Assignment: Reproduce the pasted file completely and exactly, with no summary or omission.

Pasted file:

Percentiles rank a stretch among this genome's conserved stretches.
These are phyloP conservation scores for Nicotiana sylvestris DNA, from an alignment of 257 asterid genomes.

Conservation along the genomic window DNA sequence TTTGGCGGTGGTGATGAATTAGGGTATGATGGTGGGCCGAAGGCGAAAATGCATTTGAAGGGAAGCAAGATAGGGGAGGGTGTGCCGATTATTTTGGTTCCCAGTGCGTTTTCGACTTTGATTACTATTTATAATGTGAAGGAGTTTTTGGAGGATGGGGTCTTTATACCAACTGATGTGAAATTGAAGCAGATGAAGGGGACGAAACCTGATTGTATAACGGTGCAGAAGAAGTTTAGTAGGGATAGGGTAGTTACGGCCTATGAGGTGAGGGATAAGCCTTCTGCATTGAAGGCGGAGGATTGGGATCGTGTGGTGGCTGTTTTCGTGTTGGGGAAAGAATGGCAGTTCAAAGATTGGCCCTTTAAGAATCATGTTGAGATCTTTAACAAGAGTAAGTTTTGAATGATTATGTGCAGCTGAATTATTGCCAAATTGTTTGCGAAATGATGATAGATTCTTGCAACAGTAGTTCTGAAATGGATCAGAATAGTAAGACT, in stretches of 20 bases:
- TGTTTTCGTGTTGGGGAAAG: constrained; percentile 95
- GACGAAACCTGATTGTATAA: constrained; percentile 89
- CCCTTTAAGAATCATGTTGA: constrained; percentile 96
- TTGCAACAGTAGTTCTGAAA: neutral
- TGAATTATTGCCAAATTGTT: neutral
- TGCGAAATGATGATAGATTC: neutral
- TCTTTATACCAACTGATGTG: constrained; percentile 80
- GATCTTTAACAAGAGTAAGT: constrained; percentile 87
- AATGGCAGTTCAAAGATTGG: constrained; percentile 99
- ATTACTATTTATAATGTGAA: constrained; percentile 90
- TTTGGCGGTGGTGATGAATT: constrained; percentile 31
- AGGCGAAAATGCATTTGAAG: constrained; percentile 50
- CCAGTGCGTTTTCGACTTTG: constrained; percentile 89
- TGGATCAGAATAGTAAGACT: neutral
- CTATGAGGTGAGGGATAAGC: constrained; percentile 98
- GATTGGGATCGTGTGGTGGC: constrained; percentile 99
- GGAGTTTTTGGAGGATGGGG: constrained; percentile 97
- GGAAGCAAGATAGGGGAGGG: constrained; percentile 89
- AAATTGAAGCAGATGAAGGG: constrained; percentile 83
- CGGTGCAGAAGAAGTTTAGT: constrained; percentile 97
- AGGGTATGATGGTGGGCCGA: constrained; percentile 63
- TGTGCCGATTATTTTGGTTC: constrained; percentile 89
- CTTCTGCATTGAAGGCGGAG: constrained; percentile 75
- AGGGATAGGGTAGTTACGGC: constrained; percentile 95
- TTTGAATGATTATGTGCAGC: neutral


Percentiles rank a stretch among this genome's conserved stretches.
These are phyloP conservation scores for Nicotiana sylvestris DNA, from an alignment of 257 asterid genomes.

Conservation along the genomic window DNA sequence TTTGGCGGTGGTGATGAATTAGGGTATGATGGTGGGCCGAAGGCGAAAATGCATTTGAAGGGAAGCAAGATAGGGGAGGGTGTGCCGATTATTTTGGTTCCCAGTGCGTTTTCGACTTTGATTACTATTTATAATGTGAAGGAGTTTTTGGAGGATGGGGTCTTTATACCAACTGATGTGAAATTGAAGCAGATGAAGGGGACGAAACCTGATTGTATAACGGTGCAGAAGAAGTTTAGTAGGGATAGGGTAGTTACGGCCTATGAGGTGAGGGATAAGCCTTCTGCATTGAAGGCGGAGGATTGGGATCGTGTGGTGGCTGTTTTCGTGTTGGGGAAAGAATGGCAGTTCAAAGATTGGCCCTTTAAGAATCATGTTGAGATCTTTAACAAGAGTAAGTTTTGAATGATTATGTGCAGCTGAATTATTGCCAAATTGTTTGCGAAATGATGATAGATTCTTGCAACAGTAGTTCTGAAATGGATCAGAATAGTAAGACT, in stretches of 20 bases:
- TGTTTTCGTGTTGGGGAAAG: constrained; percentile 95
- GACGAAACCTGATTGTATAA: constrained; percentile 89
- CCCTTTAAGAATCATGTTGA: constrained; percentile 96
- TTGCAACAGTAGTTCTGAAA: neutral
- TGAATTATTGCCAAATTGTT: neutral
- TGCGAAATGATGATAGATTC: neutral
- TCTTTATACCAACTGATGTG: constrained; percentile 80
- GATCTTTAACAAGAGTAAGT: constrained; percentile 87
- AATGGCAGTTCAAAGATTGG: constrained; percentile 99
- ATTACTATTTATAATGTGAA: constrained; percentile 90
- TTTGGCGGTGGTGATGAATT: constrained; percentile 31
- AGGCGAAAATGCATTTGAAG: constrained; percentile 50
- CCAGTGCGTTTTCGACTTTG: constrained; percentile 89
- TGGATCAGAATAGTAAGACT: neutral
- CTATGAGGTGAGGGATAAGC: constrained; percentile 98
- GATTGGGATCGTGTGGTGGC: constrained; percentile 99
- GGAGTTTTTGGAGGATGGGG: constrained; percentile 97
- GGAAGCAAGATAGGGGAGGG: constrained; percentile 89
- AAATTGAAGCAGATGAAGGG: constrained; percentile 83
- CGGTGCAGAAGAAGTTTAGT: constrained; percentile 97
- AGGGTATGATGGTGGGCCGA: constrained; percentile 63
- TGTGCCGATTATTTTGGTTC: constrained; percentile 89
- CTTCTGCATTGAAGGCGGAG: constrained; percentile 75
- AGGGATAGGGTAGTTACGGC: constrained; percentile 95
- TTTGAATGATTATGTGCAGC: neutral